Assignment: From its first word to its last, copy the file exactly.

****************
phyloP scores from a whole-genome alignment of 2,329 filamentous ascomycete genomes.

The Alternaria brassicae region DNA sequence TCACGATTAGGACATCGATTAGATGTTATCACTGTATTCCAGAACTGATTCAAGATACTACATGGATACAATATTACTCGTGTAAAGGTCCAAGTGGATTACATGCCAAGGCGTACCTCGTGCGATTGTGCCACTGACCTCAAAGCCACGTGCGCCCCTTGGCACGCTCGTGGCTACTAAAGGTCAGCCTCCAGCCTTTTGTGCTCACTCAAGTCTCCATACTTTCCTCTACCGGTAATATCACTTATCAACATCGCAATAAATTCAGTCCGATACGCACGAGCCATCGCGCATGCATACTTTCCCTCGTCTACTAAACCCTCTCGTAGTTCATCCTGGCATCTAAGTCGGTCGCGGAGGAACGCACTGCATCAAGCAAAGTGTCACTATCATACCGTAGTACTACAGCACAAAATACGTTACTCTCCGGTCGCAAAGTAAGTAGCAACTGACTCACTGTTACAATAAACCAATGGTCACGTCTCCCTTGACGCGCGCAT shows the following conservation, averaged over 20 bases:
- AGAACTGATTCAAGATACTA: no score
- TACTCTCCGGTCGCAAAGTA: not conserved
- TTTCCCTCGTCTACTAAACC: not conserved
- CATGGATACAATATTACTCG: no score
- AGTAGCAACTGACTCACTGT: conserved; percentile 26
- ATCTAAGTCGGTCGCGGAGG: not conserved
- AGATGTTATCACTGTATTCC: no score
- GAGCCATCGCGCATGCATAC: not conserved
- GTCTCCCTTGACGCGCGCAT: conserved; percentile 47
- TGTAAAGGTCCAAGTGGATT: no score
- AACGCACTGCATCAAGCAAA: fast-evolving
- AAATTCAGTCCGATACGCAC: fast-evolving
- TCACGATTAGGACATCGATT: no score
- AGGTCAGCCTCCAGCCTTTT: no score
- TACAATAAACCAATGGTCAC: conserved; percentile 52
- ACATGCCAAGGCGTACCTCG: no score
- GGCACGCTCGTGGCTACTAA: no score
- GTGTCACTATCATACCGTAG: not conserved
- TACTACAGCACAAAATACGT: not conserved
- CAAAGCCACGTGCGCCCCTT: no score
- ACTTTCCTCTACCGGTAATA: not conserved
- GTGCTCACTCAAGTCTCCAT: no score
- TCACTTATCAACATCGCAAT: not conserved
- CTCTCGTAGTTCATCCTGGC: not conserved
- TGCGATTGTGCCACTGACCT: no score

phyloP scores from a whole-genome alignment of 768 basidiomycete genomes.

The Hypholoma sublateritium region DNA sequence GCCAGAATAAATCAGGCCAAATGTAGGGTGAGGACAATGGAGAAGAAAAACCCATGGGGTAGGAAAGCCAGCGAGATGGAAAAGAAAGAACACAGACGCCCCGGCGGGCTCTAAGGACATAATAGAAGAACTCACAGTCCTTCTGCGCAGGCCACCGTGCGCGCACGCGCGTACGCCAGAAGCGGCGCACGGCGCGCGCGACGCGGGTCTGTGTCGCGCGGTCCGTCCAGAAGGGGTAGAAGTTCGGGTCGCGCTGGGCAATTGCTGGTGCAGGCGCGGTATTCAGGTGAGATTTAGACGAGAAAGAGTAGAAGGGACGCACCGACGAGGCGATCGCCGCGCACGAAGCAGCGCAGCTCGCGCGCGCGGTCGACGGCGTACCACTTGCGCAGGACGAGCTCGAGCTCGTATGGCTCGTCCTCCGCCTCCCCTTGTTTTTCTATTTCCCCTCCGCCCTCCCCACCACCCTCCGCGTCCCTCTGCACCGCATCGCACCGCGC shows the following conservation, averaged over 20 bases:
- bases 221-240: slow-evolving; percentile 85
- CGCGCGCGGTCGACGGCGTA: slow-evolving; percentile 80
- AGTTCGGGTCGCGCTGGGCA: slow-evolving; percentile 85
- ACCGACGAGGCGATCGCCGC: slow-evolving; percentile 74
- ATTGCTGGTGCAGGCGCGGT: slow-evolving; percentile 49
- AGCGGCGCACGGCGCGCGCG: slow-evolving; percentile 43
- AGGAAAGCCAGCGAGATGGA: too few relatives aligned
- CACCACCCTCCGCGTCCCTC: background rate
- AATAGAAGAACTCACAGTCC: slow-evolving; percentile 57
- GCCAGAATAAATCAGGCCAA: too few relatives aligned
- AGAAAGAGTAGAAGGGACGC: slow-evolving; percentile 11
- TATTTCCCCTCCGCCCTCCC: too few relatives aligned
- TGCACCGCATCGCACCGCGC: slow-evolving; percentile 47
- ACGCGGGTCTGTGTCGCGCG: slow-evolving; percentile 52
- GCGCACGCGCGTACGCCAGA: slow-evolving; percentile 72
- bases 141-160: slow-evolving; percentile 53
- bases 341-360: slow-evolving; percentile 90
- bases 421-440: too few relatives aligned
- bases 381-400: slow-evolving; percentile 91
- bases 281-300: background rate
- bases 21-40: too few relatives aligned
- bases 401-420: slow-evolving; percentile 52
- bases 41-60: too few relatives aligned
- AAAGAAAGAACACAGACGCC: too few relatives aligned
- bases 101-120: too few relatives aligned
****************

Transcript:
phyloP scores from a whole-genome alignment of 2,329 filamentous ascomycete genomes.

The Alternaria brassicae region DNA sequence TCACGATTAGGACATCGATTAGATGTTATCACTGTATTCCAGAACTGATTCAAGATACTACATGGATACAATATTACTCGTGTAAAGGTCCAAGTGGATTACATGCCAAGGCGTACCTCGTGCGATTGTGCCACTGACCTCAAAGCCACGTGCGCCCCTTGGCACGCTCGTGGCTACTAAAGGTCAGCCTCCAGCCTTTTGTGCTCACTCAAGTCTCCATACTTTCCTCTACCGGTAATATCACTTATCAACATCGCAATAAATTCAGTCCGATACGCACGAGCCATCGCGCATGCATACTTTCCCTCGTCTACTAAACCCTCTCGTAGTTCATCCTGGCATCTAAGTCGGTCGCGGAGGAACGCACTGCATCAAGCAAAGTGTCACTATCATACCGTAGTACTACAGCACAAAATACGTTACTCTCCGGTCGCAAAGTAAGTAGCAACTGACTCACTGTTACAATAAACCAATGGTCACGTCTCCCTTGACGCGCGCAT shows the following conservation, averaged over 20 bases:
- AGAACTGATTCAAGATACTA: no score
- TACTCTCCGGTCGCAAAGTA: not conserved
- TTTCCCTCGTCTACTAAACC: not conserved
- CATGGATACAATATTACTCG: no score
- AGTAGCAACTGACTCACTGT: conserved; percentile 26
- ATCTAAGTCGGTCGCGGAGG: not conserved
- AGATGTTATCACTGTATTCC: no score
- GAGCCATCGCGCATGCATAC: not conserved
- GTCTCCCTTGACGCGCGCAT: conserved; percentile 47
- TGTAAAGGTCCAAGTGGATT: no score
- AACGCACTGCATCAAGCAAA: fast-evolving
- AAATTCAGTCCGATACGCAC: fast-evolving
- TCACGATTAGGACATCGATT: no score
- AGGTCAGCCTCCAGCCTTTT: no score
- TACAATAAACCAATGGTCAC: conserved; percentile 52
- ACATGCCAAGGCGTACCTCG: no score
- GGCACGCTCGTGGCTACTAA: no score
- GTGTCACTATCATACCGTAG: not conserved
- TACTACAGCACAAAATACGT: not conserved
- CAAAGCCACGTGCGCCCCTT: no score
- ACTTTCCTCTACCGGTAATA: not conserved
- GTGCTCACTCAAGTCTCCAT: no score
- TCACTTATCAACATCGCAAT: not conserved
- CTCTCGTAGTTCATCCTGGC: not conserved
- TGCGATTGTGCCACTGACCT: no score

phyloP scores from a whole-genome alignment of 768 basidiomycete genomes.

The Hypholoma sublateritium region DNA sequence GCCAGAATAAATCAGGCCAAATGTAGGGTGAGGACAATGGAGAAGAAAAACCCATGGGGTAGGAAAGCCAGCGAGATGGAAAAGAAAGAACACAGACGCCCCGGCGGGCTCTAAGGACATAATAGAAGAACTCACAGTCCTTCTGCGCAGGCCACCGTGCGCGCACGCGCGTACGCCAGAAGCGGCGCACGGCGCGCGCGACGCGGGTCTGTGTCGCGCGGTCCGTCCAGAAGGGGTAGAAGTTCGGGTCGCGCTGGGCAATTGCTGGTGCAGGCGCGGTATTCAGGTGAGATTTAGACGAGAAAGAGTAGAAGGGACGCACCGACGAGGCGATCGCCGCGCACGAAGCAGCGCAGCTCGCGCGCGCGGTCGACGGCGTACCACTTGCGCAGGACGAGCTCGAGCTCGTATGGCTCGTCCTCCGCCTCCCCTTGTTTTTCTATTTCCCCTCCGCCCTCCCCACCACCCTCCGCGTCCCTCTGCACCGCATCGCACCGCGC shows the following conservation, averaged over 20 bases:
- bases 221-240: slow-evolving; percentile 85
- CGCGCGCGGTCGACGGCGTA: slow-evolving; percentile 80
- AGTTCGGGTCGCGCTGGGCA: slow-evolving; percentile 85
- ACCGACGAGGCGATCGCCGC: slow-evolving; percentile 74
- ATTGCTGGTGCAGGCGCGGT: slow-evolving; percentile 49
- AGCGGCGCACGGCGCGCGCG: slow-evolving; percentile 43
- AGGAAAGCCAGCGAGATGGA: too few relatives aligned
- CACCACCCTCCGCGTCCCTC: background rate
- AATAGAAGAACTCACAGTCC: slow-evolving; percentile 57
- GCCAGAATAAATCAGGCCAA: too few relatives aligned
- AGAAAGAGTAGAAGGGACGC: slow-evolving; percentile 11
- TATTTCCCCTCCGCCCTCCC: too few relatives aligned
- TGCACCGCATCGCACCGCGC: slow-evolving; percentile 47
- ACGCGGGTCTGTGTCGCGCG: slow-evolving; percentile 52
- GCGCACGCGCGTACGCCAGA: slow-evolving; percentile 72
- bases 141-160: slow-evolving; percentile 53
- bases 341-360: slow-evolving; percentile 90
- bases 421-440: too few relatives aligned
- bases 381-400: slow-evolving; percentile 91
- bases 281-300: background rate
- bases 21-40: too few relatives aligned
- bases 401-420: slow-evolving; percentile 52
- bases 41-60: too few relatives aligned
- AAAGAAAGAACACAGACGCC: too few relatives aligned
- bases 101-120: too few relatives aligned